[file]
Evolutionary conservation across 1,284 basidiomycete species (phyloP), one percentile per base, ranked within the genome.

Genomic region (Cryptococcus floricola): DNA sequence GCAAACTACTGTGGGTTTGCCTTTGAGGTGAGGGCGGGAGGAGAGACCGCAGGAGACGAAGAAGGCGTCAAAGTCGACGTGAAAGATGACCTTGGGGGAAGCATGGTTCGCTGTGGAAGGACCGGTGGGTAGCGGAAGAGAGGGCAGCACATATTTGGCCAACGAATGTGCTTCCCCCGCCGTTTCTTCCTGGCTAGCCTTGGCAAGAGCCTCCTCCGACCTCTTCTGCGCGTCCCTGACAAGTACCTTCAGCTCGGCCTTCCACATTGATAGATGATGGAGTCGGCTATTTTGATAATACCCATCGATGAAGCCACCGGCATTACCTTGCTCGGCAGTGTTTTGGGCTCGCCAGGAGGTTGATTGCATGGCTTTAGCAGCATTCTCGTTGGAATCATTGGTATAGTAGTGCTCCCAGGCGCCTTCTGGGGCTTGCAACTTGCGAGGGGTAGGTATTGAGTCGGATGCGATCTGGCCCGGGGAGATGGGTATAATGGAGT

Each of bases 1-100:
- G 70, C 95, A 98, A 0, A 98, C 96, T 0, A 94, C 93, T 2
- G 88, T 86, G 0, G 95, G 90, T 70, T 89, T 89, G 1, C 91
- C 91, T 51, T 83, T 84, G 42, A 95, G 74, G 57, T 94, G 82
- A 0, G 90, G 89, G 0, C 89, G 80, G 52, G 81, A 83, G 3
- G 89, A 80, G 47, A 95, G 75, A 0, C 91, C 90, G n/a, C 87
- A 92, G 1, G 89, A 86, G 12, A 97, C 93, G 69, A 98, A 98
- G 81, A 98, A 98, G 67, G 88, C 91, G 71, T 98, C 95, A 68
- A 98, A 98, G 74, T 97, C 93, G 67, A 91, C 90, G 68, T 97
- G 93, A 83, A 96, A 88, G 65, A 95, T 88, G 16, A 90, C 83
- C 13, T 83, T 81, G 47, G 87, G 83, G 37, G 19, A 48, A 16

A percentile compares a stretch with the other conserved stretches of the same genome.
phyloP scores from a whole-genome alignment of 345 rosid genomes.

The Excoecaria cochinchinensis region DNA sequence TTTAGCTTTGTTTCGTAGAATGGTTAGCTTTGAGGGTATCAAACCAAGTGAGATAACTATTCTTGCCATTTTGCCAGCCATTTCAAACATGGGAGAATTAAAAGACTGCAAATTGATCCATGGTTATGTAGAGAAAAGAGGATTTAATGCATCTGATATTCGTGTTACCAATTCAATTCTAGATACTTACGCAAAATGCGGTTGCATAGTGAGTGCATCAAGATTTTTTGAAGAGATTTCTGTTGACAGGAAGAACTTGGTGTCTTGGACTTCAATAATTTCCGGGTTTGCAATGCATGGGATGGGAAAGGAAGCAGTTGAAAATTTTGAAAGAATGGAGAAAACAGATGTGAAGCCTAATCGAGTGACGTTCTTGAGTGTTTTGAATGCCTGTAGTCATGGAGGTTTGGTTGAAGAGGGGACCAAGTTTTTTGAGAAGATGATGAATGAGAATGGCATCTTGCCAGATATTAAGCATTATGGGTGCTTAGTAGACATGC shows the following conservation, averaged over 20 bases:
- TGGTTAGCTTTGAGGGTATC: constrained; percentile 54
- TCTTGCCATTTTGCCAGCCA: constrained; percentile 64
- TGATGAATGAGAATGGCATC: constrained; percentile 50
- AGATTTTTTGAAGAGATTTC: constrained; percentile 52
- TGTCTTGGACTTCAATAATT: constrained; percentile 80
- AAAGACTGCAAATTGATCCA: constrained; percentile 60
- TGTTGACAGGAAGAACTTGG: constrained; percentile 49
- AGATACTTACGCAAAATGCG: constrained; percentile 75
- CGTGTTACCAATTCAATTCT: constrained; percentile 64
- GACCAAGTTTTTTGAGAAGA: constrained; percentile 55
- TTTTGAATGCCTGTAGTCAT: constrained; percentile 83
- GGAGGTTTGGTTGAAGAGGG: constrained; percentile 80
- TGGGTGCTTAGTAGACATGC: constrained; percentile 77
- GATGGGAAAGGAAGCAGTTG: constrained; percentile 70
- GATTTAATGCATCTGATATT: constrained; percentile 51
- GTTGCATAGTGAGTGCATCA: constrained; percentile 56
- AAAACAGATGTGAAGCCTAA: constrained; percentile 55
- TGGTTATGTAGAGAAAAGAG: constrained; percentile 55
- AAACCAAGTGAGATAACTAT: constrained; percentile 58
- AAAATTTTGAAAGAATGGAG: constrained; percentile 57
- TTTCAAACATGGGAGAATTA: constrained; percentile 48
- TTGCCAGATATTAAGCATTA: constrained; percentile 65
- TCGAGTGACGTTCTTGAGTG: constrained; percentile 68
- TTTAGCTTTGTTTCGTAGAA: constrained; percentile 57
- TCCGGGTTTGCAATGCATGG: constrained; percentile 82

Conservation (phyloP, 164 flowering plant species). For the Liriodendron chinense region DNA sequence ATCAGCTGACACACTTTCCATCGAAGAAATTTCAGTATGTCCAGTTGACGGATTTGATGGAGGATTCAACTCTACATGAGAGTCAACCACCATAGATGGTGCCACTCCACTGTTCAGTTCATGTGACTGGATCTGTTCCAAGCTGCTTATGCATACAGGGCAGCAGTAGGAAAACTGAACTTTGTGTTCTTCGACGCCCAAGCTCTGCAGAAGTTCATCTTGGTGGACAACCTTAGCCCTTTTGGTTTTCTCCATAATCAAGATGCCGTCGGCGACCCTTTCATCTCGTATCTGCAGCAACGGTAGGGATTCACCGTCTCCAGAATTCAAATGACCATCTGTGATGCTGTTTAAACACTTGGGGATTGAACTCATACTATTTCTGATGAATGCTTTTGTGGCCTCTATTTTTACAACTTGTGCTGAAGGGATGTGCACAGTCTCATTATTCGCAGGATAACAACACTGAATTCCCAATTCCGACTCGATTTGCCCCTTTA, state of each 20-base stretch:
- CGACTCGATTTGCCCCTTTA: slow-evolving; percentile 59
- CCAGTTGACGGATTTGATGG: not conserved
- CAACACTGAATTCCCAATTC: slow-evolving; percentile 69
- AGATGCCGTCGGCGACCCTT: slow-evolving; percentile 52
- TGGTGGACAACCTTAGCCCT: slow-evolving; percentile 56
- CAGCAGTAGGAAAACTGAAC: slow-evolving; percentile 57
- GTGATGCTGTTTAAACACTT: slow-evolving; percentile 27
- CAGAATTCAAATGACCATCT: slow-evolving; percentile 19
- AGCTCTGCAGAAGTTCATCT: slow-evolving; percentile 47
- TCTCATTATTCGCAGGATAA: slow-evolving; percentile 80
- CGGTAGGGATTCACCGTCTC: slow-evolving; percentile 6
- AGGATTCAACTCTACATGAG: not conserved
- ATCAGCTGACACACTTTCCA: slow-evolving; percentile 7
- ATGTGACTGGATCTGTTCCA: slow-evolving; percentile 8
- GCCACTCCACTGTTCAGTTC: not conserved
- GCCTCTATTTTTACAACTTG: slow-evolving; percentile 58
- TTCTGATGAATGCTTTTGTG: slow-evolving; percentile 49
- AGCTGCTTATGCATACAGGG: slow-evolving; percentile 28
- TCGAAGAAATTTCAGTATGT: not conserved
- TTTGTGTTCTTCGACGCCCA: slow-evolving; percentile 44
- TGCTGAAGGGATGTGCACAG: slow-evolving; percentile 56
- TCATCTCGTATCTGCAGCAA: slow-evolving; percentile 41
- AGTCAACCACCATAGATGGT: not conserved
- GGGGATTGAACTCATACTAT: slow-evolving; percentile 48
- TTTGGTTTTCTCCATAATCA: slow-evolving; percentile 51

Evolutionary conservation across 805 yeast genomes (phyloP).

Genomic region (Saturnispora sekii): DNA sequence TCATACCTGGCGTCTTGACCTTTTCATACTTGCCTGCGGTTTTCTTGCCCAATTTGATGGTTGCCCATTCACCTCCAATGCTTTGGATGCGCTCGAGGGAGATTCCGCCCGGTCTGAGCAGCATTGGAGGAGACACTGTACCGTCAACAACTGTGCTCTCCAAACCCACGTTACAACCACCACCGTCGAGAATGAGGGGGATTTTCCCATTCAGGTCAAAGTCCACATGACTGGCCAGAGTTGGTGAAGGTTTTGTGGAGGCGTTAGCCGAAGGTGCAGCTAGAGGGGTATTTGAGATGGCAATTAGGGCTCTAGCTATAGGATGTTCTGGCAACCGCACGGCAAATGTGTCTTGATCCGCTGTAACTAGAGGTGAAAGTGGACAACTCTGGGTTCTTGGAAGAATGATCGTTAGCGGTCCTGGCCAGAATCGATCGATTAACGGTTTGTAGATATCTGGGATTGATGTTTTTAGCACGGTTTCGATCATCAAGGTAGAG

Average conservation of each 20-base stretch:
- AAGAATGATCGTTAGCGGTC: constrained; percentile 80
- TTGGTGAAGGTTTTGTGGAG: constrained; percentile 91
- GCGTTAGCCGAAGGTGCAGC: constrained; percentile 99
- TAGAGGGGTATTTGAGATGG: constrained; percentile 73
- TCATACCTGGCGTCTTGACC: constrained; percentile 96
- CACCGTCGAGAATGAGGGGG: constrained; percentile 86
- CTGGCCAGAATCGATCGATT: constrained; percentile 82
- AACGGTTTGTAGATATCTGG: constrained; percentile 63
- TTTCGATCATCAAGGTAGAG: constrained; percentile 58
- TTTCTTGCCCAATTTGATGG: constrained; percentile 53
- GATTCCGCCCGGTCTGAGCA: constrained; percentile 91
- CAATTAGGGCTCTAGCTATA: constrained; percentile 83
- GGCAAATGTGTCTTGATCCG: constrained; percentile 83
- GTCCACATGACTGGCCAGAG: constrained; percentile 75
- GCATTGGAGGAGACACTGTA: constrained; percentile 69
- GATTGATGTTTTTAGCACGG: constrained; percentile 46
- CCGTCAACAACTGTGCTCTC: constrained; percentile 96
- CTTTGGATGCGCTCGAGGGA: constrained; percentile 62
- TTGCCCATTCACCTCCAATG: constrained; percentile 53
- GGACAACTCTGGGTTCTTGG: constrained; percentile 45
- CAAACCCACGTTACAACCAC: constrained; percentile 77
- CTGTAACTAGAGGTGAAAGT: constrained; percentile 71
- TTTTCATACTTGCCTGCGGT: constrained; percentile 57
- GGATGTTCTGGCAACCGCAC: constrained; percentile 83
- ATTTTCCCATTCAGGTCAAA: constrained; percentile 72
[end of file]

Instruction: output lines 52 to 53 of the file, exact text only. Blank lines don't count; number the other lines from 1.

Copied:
- TCTCATTATTCGCAGGATAA: slow-evolving; percentile 80
- CGGTAGGGATTCACCGTCTC: slow-evolving; percentile 6